It was the only Mercedes roadster during its entire production.[clarification needed]

The C107/SLC was a four-seat car with a fixed roof and an optional sliding steel sunroof. It replaced the W111 Coupé in 1971 and was replaced by the C126 S-class coupe in 1981. The SLC Coupe models are now considered to become more collectible as they are much rarer due to their low production numbers and are expected by Classic car experts to be worth big money in years to come.

Model history[edit]

early 350SL

The R107 and C107 took the chassis components of the midsize 1968 Mercedes-Benz W114 model and mated them initially to the M116 and M117 V8 engines used in the W108, W109 and W111 series. The body styles for both R107 and C107 did not change materially from introduction in 1971 to their end of production in 1981 (coupé) and 1989 (soft-top) respectively.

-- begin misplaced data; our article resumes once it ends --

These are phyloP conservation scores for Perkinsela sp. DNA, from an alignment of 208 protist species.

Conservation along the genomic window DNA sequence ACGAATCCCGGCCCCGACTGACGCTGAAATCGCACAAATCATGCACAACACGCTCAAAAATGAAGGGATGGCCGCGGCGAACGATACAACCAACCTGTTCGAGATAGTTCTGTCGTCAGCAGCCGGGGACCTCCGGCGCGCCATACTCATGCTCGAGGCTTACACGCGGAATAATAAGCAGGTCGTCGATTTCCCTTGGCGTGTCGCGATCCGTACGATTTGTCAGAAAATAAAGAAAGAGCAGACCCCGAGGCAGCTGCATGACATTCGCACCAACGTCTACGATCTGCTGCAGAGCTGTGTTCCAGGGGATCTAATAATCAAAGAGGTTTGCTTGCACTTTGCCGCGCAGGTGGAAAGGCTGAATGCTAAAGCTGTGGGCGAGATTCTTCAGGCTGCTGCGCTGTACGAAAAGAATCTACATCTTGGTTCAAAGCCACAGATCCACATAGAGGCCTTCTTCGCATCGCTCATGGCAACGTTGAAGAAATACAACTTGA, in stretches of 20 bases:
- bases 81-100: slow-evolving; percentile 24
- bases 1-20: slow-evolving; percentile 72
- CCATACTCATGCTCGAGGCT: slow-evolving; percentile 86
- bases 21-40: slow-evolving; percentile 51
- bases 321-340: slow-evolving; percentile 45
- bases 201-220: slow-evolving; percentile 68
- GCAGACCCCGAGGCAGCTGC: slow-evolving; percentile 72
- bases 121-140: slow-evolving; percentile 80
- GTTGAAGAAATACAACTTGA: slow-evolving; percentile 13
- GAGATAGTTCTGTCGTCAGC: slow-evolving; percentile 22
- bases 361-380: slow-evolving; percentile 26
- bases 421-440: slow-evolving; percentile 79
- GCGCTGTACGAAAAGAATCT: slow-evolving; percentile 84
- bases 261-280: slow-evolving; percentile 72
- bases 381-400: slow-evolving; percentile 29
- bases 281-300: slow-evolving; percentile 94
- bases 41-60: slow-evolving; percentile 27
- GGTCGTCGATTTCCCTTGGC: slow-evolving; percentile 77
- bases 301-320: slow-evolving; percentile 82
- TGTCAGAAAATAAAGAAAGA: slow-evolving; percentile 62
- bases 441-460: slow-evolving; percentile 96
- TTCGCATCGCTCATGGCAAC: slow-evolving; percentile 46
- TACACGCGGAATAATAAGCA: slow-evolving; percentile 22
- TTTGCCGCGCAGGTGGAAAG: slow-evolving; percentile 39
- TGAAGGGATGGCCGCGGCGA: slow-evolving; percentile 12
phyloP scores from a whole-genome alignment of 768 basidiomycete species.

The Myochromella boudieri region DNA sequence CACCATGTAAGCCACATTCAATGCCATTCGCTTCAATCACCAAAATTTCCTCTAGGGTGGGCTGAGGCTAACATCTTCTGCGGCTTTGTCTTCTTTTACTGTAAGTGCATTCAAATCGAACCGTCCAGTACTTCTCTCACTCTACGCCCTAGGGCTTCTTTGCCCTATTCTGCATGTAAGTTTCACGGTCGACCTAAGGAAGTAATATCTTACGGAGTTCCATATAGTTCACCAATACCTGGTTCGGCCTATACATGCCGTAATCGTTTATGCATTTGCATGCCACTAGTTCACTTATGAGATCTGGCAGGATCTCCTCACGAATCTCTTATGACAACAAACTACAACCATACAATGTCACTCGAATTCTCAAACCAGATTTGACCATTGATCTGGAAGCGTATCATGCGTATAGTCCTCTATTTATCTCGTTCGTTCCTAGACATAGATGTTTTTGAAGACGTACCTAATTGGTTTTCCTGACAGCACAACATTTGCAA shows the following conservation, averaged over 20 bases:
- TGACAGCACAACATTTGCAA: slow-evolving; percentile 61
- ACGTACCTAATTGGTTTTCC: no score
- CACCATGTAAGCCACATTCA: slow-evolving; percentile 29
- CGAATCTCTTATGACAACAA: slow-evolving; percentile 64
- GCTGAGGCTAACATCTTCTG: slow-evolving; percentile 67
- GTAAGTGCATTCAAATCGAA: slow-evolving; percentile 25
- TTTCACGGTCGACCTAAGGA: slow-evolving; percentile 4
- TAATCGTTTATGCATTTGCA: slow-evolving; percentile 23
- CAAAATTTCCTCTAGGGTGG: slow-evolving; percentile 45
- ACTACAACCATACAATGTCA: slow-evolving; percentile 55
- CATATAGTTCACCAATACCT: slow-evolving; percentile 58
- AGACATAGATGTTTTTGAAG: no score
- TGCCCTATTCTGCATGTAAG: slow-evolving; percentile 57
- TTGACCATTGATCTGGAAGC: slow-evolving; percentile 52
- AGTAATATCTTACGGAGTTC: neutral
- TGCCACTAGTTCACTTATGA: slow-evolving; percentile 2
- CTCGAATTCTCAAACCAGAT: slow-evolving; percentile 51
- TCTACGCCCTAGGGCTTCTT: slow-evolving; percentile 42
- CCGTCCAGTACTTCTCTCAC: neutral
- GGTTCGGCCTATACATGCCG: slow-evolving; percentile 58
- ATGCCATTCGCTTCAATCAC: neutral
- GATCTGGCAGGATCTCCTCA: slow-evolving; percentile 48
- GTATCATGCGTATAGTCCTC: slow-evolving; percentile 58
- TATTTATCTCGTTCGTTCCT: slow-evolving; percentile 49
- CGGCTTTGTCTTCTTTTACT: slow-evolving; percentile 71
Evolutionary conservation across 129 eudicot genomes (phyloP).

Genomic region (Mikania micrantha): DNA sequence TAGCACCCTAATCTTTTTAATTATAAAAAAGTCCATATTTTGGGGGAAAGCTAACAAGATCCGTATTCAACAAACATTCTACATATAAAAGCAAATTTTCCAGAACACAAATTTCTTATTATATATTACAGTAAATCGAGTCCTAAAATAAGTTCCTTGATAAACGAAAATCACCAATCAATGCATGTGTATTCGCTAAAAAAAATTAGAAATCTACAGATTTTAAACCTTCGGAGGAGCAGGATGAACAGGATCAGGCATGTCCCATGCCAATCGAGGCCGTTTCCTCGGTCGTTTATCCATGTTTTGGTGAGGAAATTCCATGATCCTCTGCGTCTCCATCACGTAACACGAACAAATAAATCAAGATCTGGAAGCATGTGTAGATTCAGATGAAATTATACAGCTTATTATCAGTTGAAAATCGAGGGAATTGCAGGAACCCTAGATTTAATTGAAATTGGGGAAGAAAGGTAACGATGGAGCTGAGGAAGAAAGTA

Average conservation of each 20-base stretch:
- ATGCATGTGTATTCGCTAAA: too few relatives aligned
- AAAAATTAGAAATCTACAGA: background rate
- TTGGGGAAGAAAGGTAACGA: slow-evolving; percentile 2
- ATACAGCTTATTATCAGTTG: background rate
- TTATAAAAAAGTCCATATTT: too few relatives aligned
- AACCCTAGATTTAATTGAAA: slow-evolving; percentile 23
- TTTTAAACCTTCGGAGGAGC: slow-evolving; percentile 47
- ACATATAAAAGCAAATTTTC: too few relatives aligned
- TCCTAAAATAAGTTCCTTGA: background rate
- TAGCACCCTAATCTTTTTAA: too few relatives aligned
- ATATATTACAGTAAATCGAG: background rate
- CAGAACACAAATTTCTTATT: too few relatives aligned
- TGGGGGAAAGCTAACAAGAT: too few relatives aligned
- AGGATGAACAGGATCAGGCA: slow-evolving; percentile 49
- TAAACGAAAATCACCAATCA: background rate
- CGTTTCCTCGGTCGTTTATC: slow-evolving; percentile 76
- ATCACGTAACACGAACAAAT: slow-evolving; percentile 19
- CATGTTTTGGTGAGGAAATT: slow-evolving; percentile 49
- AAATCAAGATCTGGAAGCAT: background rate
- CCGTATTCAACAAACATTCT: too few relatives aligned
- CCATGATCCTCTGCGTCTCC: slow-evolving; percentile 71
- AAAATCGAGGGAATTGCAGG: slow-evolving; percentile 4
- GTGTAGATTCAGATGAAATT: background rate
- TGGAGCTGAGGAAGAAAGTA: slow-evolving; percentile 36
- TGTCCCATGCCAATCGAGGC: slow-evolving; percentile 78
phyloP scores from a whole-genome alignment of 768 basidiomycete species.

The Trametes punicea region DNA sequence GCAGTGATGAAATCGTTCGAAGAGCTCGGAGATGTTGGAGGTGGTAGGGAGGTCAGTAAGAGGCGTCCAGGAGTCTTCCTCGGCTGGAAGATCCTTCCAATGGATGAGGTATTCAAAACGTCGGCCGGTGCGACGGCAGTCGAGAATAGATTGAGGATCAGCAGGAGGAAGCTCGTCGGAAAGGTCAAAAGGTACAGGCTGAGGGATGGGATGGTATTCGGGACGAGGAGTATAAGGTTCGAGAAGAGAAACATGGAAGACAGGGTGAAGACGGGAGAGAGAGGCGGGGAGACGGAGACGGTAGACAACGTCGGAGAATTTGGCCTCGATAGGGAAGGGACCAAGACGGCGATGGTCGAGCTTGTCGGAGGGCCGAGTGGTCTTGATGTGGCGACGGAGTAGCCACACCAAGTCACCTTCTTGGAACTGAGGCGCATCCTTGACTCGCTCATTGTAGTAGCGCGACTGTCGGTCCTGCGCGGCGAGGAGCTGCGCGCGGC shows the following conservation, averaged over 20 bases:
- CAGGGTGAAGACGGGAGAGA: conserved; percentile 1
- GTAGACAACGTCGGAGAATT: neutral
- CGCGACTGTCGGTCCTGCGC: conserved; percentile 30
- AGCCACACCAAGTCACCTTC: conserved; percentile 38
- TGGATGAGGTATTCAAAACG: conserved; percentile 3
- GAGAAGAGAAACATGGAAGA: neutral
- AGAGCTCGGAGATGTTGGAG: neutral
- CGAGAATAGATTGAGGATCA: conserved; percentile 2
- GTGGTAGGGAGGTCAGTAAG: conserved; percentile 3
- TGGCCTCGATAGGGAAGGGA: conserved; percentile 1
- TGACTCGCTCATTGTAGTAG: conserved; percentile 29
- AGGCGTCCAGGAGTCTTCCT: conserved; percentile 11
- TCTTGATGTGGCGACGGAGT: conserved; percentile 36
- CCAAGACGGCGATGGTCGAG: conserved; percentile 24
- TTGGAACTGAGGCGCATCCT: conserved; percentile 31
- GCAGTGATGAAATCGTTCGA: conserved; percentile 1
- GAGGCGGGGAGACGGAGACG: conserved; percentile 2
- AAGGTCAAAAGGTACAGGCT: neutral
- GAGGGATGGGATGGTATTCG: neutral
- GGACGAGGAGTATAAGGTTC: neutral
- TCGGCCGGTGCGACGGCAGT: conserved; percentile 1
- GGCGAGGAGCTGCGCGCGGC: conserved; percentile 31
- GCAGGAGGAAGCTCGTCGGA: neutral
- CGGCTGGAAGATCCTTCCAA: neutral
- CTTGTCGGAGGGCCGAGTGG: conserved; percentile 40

The SL (R107) variant was a 2-seat convertible/roadster with standard soft-top, with optional winter hardtop and only rarely ordered bench for the tiny rear cabin.

SLC rear quarter window slats

The SLC (C107) derivative was a 2-door hardtop coupe with normal rear seats. The SLC is commonly referred to as an 'SL coupe',[citation needed] and it was the first and only time Mercedes-Benz based their S-class coupe on a stretched 2-seat SL roadster platform, rather than on a large S-class saloon, replacing the former saloon-based 280/300 SE coupé in Mercedes lineup. The SLC model run ended in 1981, much earlier than the SL, to be replaced with a much larger model, the 380SEC and 500SEC, again based on the new 1980 full-size S-class liner.

Volume production of the first R107 car, the 350 SL, started in April 1971 alongside the last of the W113 cars; the 350 SLC followed in October. The early 1971 350SL are very rare and were available with an optional 4 speed fluid coupling automatic gearbox. The 1971 4sp auto were quick cars for the day with 0-60 mph in 8 seconds. In addition, the rare 1971 cars were fitted with Bosch electronic fuel injection.

European Engines[edit]

The 350SL and 350SLC for the European market used a 3.5 liter V8 engine.